New act will empower Falkirk communities

The act will allow community groups, like Brighten Up Bainsford and Langlees (BULB), pictured,  to take ownership of eyesores
The act will allow community groups, like Brighten Up Bainsford and Langlees (BULB), pictured, to take ownership of eyesores

Communities will soon be able to purchase local eye sores with a new act that gives more power to residents.

The Community Empowerment Act encourages decision making at a local level , giving them the right to better their areas.

One element of the act is the right to buy in both urban and rural areas. This means community groups could buy empty shop units of patches of waste land and make them into something that could benefit the local people.

A report on the act and the impact it would have in Falkirk was discussed at a meeting of Falkirk Council executive committee earlier this month.

The exact implications are still to be decided but the act would mean local authorities and public bodies will have a statutory duty to weigh up the benefits of transferring their land and buildings to communities. Instead of waiting to be offered a building, service or piece of land groups can put forward their case for why a community centre would be better run by the community itself. Local groups will also have the power to get involved in health or police discussions and it enhances the rights of football supporters to have a say in how their club is run.

The act also includes new legislation on allotments, making sure local authorities take steps to ensure there is an adequate supply of land for local people to lease.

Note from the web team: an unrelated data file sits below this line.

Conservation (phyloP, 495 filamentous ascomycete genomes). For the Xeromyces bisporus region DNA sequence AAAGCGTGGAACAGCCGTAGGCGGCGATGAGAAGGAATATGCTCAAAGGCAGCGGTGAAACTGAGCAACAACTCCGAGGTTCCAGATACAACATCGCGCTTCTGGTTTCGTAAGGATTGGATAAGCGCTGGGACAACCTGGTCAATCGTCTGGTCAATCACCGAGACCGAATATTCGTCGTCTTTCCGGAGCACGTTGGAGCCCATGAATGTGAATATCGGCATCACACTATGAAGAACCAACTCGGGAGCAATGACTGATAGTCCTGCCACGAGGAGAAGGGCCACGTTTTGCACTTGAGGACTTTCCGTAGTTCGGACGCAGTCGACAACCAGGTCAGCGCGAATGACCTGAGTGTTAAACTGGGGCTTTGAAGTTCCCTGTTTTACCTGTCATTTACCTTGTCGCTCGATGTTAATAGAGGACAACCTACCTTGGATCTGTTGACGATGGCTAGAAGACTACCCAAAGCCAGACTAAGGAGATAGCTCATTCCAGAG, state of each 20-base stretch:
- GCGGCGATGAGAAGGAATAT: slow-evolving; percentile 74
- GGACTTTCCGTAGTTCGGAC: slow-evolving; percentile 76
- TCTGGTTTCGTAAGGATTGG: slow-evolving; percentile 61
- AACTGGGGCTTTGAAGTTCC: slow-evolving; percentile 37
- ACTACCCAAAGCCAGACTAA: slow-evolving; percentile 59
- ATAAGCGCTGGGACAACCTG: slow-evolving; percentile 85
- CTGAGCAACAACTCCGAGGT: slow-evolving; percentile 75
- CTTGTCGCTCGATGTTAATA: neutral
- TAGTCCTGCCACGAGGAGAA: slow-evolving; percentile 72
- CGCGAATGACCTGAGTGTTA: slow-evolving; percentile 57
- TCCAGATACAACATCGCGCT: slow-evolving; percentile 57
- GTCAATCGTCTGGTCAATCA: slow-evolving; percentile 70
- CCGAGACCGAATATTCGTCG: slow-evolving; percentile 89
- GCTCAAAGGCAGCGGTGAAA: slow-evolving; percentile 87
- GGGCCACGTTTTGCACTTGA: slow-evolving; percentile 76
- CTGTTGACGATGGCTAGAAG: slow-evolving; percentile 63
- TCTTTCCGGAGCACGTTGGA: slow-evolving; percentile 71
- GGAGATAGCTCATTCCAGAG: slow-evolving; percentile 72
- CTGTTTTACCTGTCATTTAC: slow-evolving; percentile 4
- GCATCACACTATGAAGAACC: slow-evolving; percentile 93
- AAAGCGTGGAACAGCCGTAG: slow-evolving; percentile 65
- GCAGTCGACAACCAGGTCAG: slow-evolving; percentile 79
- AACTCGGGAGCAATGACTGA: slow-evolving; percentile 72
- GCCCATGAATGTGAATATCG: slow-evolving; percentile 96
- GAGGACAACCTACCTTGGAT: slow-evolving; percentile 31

The act stipulates the waiting list for an allotment should be no longer than five years – the current wait for a Falkirk space is ten years.

The council will need to look at additional sites for allotments to meet targets.

Speaking at the meeting, Stuart Ritchie said the real implications of the act were not yet known.

He said: “We don’t know exactly how this will affect the council. It has only just been passed and the further guidance is yet to be issued.

“But it is certain that this act will have a significant impact at a local level and will be more work for officers. The act requires more reports and for more information to be collated.

“We are yet to hear if there will be budget allowances to pay for extra staff.”

Council leader Craig Martin welcomed the report on the implication on the council .

He said: “This act was only passed in June so it is testament to our good officers that a report is with us already.

“It is still in the very early stages but this report has shed some light on how this will impact the council.”

SNP councillor Tom Coleman asked they take the report to the next full council meeting scheduled for October which was seconded by Councillor David Alexander however the executive committee opted to wait to receive further instruction from the Scottish Government on the exact implications the act will have.

Speaking after the vote to approve the Community Empowerment Bill Marco Biagi Minister for local government and community empowerment said: “This bill is a momentous step in our drive to decentralise decisions and give people a stronger voice in their communities.”